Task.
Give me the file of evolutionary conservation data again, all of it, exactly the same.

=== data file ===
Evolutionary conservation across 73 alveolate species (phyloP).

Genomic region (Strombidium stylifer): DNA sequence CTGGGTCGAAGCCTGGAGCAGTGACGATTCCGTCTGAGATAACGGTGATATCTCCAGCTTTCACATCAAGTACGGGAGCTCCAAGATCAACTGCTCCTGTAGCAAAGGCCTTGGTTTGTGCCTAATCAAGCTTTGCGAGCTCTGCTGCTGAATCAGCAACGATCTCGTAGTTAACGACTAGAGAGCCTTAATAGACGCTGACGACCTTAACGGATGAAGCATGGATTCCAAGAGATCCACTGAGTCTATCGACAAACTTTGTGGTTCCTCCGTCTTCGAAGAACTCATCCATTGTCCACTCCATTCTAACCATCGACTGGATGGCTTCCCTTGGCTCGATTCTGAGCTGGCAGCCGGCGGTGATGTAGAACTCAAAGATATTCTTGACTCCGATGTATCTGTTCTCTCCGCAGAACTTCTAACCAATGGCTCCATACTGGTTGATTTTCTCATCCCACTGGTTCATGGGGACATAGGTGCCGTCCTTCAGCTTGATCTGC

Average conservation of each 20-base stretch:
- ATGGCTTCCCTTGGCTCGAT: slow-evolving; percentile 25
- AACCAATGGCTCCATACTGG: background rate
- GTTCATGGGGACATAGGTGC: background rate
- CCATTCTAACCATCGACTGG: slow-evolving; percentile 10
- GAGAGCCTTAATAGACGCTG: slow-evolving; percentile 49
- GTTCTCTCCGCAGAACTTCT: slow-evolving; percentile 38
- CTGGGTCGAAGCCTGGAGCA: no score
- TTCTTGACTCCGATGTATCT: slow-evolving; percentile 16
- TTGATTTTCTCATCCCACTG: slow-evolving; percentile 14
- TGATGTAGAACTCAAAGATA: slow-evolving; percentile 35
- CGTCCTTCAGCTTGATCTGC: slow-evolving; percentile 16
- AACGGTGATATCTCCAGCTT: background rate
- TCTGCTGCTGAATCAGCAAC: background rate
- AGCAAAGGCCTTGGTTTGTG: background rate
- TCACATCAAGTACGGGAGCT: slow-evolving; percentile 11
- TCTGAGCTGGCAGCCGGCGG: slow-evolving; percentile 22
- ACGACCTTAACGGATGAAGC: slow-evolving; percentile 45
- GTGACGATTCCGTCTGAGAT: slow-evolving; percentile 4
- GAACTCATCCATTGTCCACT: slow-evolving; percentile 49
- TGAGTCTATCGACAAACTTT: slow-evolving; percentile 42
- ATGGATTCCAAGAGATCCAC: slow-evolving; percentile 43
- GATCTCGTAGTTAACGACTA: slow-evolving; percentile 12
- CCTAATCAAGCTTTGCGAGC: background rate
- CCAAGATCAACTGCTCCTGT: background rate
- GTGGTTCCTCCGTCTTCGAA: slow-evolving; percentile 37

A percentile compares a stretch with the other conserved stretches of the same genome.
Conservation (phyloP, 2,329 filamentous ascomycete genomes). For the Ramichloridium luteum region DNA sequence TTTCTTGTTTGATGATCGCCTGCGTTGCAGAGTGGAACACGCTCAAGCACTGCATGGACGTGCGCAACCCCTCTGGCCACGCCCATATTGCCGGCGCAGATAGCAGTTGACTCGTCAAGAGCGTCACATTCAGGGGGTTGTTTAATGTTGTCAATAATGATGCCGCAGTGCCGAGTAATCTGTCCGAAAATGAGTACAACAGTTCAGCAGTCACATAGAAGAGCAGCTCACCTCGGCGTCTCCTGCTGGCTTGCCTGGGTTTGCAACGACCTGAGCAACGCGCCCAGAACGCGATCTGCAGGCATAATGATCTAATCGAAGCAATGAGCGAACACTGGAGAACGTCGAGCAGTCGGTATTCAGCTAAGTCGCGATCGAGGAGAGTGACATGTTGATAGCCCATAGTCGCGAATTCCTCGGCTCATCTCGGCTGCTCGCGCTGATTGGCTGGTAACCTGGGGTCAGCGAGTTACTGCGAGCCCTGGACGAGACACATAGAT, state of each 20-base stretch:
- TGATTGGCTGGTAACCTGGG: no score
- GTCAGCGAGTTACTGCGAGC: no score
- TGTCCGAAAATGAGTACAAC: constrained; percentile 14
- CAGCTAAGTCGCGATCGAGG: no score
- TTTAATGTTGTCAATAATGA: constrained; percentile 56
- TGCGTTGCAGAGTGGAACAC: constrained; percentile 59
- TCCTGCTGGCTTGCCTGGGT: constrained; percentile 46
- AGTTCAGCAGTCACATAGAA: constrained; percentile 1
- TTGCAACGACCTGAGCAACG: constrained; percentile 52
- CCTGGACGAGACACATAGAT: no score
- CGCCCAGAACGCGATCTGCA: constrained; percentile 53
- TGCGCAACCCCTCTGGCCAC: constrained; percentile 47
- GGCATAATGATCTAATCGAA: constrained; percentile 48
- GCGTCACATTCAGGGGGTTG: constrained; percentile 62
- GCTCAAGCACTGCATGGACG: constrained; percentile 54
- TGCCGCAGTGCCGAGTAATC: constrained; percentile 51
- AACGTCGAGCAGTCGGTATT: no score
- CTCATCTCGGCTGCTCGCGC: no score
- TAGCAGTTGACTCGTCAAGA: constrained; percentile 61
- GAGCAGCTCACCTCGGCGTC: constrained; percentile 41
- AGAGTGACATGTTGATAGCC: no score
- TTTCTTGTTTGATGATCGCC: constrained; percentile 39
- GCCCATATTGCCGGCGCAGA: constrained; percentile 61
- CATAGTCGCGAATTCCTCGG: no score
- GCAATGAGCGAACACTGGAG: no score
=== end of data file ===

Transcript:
Evolutionary conservation across 73 alveolate species (phyloP).

Genomic region (Strombidium stylifer): DNA sequence CTGGGTCGAAGCCTGGAGCAGTGACGATTCCGTCTGAGATAACGGTGATATCTCCAGCTTTCACATCAAGTACGGGAGCTCCAAGATCAACTGCTCCTGTAGCAAAGGCCTTGGTTTGTGCCTAATCAAGCTTTGCGAGCTCTGCTGCTGAATCAGCAACGATCTCGTAGTTAACGACTAGAGAGCCTTAATAGACGCTGACGACCTTAACGGATGAAGCATGGATTCCAAGAGATCCACTGAGTCTATCGACAAACTTTGTGGTTCCTCCGTCTTCGAAGAACTCATCCATTGTCCACTCCATTCTAACCATCGACTGGATGGCTTCCCTTGGCTCGATTCTGAGCTGGCAGCCGGCGGTGATGTAGAACTCAAAGATATTCTTGACTCCGATGTATCTGTTCTCTCCGCAGAACTTCTAACCAATGGCTCCATACTGGTTGATTTTCTCATCCCACTGGTTCATGGGGACATAGGTGCCGTCCTTCAGCTTGATCTGC

Average conservation of each 20-base stretch:
- ATGGCTTCCCTTGGCTCGAT: slow-evolving; percentile 25
- AACCAATGGCTCCATACTGG: background rate
- GTTCATGGGGACATAGGTGC: background rate
- CCATTCTAACCATCGACTGG: slow-evolving; percentile 10
- GAGAGCCTTAATAGACGCTG: slow-evolving; percentile 49
- GTTCTCTCCGCAGAACTTCT: slow-evolving; percentile 38
- CTGGGTCGAAGCCTGGAGCA: no score
- TTCTTGACTCCGATGTATCT: slow-evolving; percentile 16
- TTGATTTTCTCATCCCACTG: slow-evolving; percentile 14
- TGATGTAGAACTCAAAGATA: slow-evolving; percentile 35
- CGTCCTTCAGCTTGATCTGC: slow-evolving; percentile 16
- AACGGTGATATCTCCAGCTT: background rate
- TCTGCTGCTGAATCAGCAAC: background rate
- AGCAAAGGCCTTGGTTTGTG: background rate
- TCACATCAAGTACGGGAGCT: slow-evolving; percentile 11
- TCTGAGCTGGCAGCCGGCGG: slow-evolving; percentile 22
- ACGACCTTAACGGATGAAGC: slow-evolving; percentile 45
- GTGACGATTCCGTCTGAGAT: slow-evolving; percentile 4
- GAACTCATCCATTGTCCACT: slow-evolving; percentile 49
- TGAGTCTATCGACAAACTTT: slow-evolving; percentile 42
- ATGGATTCCAAGAGATCCAC: slow-evolving; percentile 43
- GATCTCGTAGTTAACGACTA: slow-evolving; percentile 12
- CCTAATCAAGCTTTGCGAGC: background rate
- CCAAGATCAACTGCTCCTGT: background rate
- GTGGTTCCTCCGTCTTCGAA: slow-evolving; percentile 37

A percentile compares a stretch with the other conserved stretches of the same genome.
Conservation (phyloP, 2,329 filamentous ascomycete genomes). For the Ramichloridium luteum region DNA sequence TTTCTTGTTTGATGATCGCCTGCGTTGCAGAGTGGAACACGCTCAAGCACTGCATGGACGTGCGCAACCCCTCTGGCCACGCCCATATTGCCGGCGCAGATAGCAGTTGACTCGTCAAGAGCGTCACATTCAGGGGGTTGTTTAATGTTGTCAATAATGATGCCGCAGTGCCGAGTAATCTGTCCGAAAATGAGTACAACAGTTCAGCAGTCACATAGAAGAGCAGCTCACCTCGGCGTCTCCTGCTGGCTTGCCTGGGTTTGCAACGACCTGAGCAACGCGCCCAGAACGCGATCTGCAGGCATAATGATCTAATCGAAGCAATGAGCGAACACTGGAGAACGTCGAGCAGTCGGTATTCAGCTAAGTCGCGATCGAGGAGAGTGACATGTTGATAGCCCATAGTCGCGAATTCCTCGGCTCATCTCGGCTGCTCGCGCTGATTGGCTGGTAACCTGGGGTCAGCGAGTTACTGCGAGCCCTGGACGAGACACATAGAT, state of each 20-base stretch:
- TGATTGGCTGGTAACCTGGG: no score
- GTCAGCGAGTTACTGCGAGC: no score
- TGTCCGAAAATGAGTACAAC: constrained; percentile 14
- CAGCTAAGTCGCGATCGAGG: no score
- TTTAATGTTGTCAATAATGA: constrained; percentile 56
- TGCGTTGCAGAGTGGAACAC: constrained; percentile 59
- TCCTGCTGGCTTGCCTGGGT: constrained; percentile 46
- AGTTCAGCAGTCACATAGAA: constrained; percentile 1
- TTGCAACGACCTGAGCAACG: constrained; percentile 52
- CCTGGACGAGACACATAGAT: no score
- CGCCCAGAACGCGATCTGCA: constrained; percentile 53
- TGCGCAACCCCTCTGGCCAC: constrained; percentile 47
- GGCATAATGATCTAATCGAA: constrained; percentile 48
- GCGTCACATTCAGGGGGTTG: constrained; percentile 62
- GCTCAAGCACTGCATGGACG: constrained; percentile 54
- TGCCGCAGTGCCGAGTAATC: constrained; percentile 51
- AACGTCGAGCAGTCGGTATT: no score
- CTCATCTCGGCTGCTCGCGC: no score
- TAGCAGTTGACTCGTCAAGA: constrained; percentile 61
- GAGCAGCTCACCTCGGCGTC: constrained; percentile 41
- AGAGTGACATGTTGATAGCC: no score
- TTTCTTGTTTGATGATCGCC: constrained; percentile 39
- GCCCATATTGCCGGCGCAGA: constrained; percentile 61
- CATAGTCGCGAATTCCTCGG: no score
- GCAATGAGCGAACACTGGAG: no score